According to the National Oceanic and Atmospheric Administration (NOAA), 2017 was the costliest year in recorded history for natural disasters in the United States. A new NOAA report reveals that 16 billion-dollar disasters comprised the foundation of $306.2 billion in losses. More than six out of every seven dollars of those losses were related to Hurricanes Harvey, Maria, and Irma.
Professionals from a wide variety of occupations always lend their talents to help storm-affected areas recover. Were you aware that surveyors also play a prominent role in the reconstruction of a region devastated by a natural disaster?
Here are ten ways that surveyors lend a hand in the aftermath of a powerful storm:
- Reassessing property lines. In areas where property markers (or their accompanying land records) have been completely destroyed, surveyors can reestablish the boundaries of both private and public property parcels.
- Resolving disputes. Similarly, surveyors can settle conflicts stemming from property boundaries which have been partially displaced or erased, thereby preventing post-disaster quarrels or lawsuits.
- Interacting with locals. Since surveyors tend to be among the first construction personnel to start working on reconstruction projects, they are more visible to locals who are desperately seeking information about recovery efforts.
- Liaising with architects and engineers. Surveyors can collaborate with these specialists on rebuilding projects which are designed to mitigate or prevent similar calamitous destruction caused by future storms.
- Identifying changes in topography. Since flooding and storm surges can drastically alter topography, surveyors can determine how much change has occurred from pre-storm land assessments so that new construction can adapt to the altered landscape.
- Identifying areas prone to further damage. Also, surveyors can figure out whether the boundaries of a flood plain have changed after a storm, or whether certain topographical areas have become susceptible to the destruction caused by future mudslides, snow events, or rainstorms.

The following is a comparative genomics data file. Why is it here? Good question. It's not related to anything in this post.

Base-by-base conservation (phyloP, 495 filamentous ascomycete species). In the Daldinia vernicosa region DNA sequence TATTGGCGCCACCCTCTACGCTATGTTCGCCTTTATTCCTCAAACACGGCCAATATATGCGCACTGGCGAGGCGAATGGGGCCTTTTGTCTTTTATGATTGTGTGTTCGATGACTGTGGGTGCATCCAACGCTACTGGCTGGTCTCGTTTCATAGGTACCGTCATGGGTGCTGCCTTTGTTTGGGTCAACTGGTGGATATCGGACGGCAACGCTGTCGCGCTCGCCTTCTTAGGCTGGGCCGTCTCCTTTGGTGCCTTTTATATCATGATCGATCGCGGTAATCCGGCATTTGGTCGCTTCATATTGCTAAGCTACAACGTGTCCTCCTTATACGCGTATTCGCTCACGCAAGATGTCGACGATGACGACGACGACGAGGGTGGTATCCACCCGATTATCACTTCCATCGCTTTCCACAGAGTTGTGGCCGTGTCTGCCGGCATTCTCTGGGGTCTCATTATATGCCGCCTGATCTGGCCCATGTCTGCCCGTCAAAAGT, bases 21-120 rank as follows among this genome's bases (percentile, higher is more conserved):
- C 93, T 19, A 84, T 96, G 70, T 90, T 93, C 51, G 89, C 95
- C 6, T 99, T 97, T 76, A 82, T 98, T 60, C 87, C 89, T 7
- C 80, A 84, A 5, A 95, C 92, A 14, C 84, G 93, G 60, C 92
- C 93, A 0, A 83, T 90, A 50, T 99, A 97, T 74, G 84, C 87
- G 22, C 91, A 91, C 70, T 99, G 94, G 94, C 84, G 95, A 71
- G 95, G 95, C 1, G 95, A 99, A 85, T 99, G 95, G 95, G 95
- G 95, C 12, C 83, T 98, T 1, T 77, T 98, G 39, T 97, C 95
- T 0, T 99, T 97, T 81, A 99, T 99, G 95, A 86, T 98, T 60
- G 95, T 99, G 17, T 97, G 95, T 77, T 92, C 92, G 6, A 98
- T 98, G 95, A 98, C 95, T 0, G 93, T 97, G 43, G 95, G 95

- Ensuring the safety of new construction. After a major storm, it’s quite possible that certain properties might not be safe enough to rebuild on; surveyors can recognize situations where the topography has shifted enough to make the land unsuitable for new construction.
- Establishing a safety buffer. If officials want to create a “buffer area” to prevent future losses from coastal storm surges or flooding, surveyors can map out the area necessary to accomplish this goal.
- Helping to rebuild bridges. Reconstructing washed-out bridges in their old locations isn’t always feasible, so surveyors can work with local governments to locate an appropriate spot for a bridge to be rebuilt.
- Helping displaced residents find places to live. Perhaps most importantly, surveyors can work with disaster relief officials to pick out suitable locations for temporary housing – and then draw up property lines to ensure that people whose homes have been damaged or destroyed will have adequate shelter until their residences have been repaired.
Even though surveyors don’t receive the publicity given to first responders and disaster relief personnel, they still play an important role in the reconstruction and rebirth of a region decimated by a powerful weather event. And their expertise can also help communities rise from the rubble to become stronger and more structurally sound than they were before.
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